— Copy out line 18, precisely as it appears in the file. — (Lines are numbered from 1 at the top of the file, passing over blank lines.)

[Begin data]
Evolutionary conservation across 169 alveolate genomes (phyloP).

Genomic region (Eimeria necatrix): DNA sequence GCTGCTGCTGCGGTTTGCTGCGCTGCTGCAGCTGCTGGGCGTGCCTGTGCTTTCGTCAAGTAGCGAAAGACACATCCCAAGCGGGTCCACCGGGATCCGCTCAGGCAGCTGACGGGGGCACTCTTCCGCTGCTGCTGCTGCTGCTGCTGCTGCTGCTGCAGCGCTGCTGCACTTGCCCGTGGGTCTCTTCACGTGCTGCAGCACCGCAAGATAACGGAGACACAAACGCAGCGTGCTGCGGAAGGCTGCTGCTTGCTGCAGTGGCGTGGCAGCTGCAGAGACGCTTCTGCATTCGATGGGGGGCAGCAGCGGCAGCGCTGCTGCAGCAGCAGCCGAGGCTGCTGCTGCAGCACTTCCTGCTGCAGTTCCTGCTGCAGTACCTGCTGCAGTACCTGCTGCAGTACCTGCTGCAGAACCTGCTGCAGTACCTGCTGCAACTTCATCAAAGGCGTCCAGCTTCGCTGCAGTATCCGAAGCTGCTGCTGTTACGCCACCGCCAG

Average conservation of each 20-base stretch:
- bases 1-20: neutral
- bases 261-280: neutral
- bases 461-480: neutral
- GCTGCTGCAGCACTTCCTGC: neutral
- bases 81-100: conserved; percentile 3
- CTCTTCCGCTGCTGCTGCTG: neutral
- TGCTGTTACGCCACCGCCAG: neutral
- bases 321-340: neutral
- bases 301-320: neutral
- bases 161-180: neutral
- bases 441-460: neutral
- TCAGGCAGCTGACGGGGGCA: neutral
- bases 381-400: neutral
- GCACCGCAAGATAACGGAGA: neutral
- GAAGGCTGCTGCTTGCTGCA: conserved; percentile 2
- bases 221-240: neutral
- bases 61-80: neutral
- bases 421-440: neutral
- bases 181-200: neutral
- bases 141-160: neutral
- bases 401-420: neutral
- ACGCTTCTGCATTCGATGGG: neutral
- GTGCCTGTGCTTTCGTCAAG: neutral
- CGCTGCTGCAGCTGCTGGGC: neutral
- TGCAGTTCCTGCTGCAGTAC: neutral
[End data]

- GAAGGCTGCTGCTTGCTGCA: conserved; percentile 2